- Health and safety-related knowledge and awareness are growing, which has an effect on amenity horticulture. Avoiding certain plants that can trigger allergic reactions; planting fire-resistant plants rather than ones that burn easily. Another issue in garden design is personal safety.
- The type and level of care devoted to amenity gardening evolves as the physical and psychological importance of plants is understood and acknowledged.
“This is the place to start for anyone with an interest in amenity horticulture or who wishes to understand the industry. Graduates will develop knowledge of the industry at both a global and local level of the different sectors of the industry and become familiar with responsible environmental management strategies of natural and created landscapes.” – Gavin Cole B.Sc., Psych.Cert., Cert.Garden Design, MACA, ACS Tutor.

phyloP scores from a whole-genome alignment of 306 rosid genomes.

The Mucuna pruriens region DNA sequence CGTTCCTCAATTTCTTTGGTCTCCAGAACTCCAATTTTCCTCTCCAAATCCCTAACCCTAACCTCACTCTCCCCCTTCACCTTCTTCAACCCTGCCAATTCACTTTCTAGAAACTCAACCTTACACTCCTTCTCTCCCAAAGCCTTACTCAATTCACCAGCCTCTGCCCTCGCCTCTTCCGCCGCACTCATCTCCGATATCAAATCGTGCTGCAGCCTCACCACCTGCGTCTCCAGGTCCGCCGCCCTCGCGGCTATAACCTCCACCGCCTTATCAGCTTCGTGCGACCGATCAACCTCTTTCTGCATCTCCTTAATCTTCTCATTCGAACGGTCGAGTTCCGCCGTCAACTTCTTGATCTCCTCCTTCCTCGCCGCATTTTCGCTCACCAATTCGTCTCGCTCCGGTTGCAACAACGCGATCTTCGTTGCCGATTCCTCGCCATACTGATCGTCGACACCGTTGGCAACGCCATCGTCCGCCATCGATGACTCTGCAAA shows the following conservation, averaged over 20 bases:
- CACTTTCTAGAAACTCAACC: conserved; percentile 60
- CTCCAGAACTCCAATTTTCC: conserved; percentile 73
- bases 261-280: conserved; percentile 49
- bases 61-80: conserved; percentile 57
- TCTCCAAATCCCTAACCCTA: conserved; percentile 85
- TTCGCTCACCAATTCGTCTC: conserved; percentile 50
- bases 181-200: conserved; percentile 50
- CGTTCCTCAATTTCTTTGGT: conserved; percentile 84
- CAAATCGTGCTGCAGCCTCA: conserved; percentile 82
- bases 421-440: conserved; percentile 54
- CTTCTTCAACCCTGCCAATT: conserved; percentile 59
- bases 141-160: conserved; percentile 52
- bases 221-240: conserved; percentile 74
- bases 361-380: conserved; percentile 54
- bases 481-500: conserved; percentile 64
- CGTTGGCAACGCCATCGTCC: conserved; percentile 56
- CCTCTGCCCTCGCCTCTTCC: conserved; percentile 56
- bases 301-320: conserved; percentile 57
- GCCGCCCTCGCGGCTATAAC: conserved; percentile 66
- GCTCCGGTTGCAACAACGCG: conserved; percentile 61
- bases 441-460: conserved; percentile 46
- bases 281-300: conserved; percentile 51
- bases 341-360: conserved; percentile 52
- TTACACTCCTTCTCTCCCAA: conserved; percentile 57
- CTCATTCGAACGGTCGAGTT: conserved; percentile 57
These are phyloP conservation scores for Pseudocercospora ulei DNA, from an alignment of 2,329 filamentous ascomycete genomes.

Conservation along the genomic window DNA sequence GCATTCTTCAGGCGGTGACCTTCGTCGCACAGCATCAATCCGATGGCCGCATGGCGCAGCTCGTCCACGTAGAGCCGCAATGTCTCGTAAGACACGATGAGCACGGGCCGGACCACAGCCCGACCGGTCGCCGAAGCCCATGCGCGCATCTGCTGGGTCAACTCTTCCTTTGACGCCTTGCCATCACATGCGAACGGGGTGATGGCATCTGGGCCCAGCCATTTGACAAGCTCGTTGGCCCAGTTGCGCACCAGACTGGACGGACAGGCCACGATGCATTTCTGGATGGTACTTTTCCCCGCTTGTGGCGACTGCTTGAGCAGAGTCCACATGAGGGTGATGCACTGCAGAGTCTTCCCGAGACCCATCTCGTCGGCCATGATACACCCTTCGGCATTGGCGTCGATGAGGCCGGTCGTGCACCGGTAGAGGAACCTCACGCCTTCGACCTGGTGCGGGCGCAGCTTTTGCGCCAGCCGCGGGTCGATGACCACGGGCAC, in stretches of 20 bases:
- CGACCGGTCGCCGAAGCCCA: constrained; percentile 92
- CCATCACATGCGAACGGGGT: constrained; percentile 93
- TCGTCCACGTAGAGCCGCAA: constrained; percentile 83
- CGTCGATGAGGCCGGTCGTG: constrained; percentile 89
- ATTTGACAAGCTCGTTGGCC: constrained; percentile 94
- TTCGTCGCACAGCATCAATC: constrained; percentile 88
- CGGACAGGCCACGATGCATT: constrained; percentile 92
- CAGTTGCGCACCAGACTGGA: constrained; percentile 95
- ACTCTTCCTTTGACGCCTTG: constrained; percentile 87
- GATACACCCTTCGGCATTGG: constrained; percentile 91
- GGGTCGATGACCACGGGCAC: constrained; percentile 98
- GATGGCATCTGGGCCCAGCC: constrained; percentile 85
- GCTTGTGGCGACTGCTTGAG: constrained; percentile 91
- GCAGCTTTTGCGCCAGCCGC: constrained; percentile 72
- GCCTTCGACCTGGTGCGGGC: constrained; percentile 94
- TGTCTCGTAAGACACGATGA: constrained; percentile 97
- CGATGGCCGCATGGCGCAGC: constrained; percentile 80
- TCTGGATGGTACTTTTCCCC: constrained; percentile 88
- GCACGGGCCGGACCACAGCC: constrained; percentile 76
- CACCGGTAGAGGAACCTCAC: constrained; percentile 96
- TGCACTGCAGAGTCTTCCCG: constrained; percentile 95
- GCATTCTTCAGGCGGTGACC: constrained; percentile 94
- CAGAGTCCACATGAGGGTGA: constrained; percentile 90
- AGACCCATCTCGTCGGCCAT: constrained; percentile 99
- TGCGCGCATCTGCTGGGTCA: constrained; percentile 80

Amenity horticulture: Why Study It?
This course provides a thorough introduction to horticulture and the benefits it offers to many societies around the world. Students can develop a comprehensive awareness of what horticulture has to offer both now and in the future by obtaining insight into historical and contemporary trends and sections of the field.
This course is excellent for those who want to learn about the fascinating field of horticulture on their own, or who want to take it as a part of a diploma or longer study programme. Anyone who work in, or who aspire to work in, the following fields can benefit from taking this course:
- All-purpose horticulture
- garden shops
- Wholesale nurseries
- Gardens and parks
- Restoration and conservation of gardens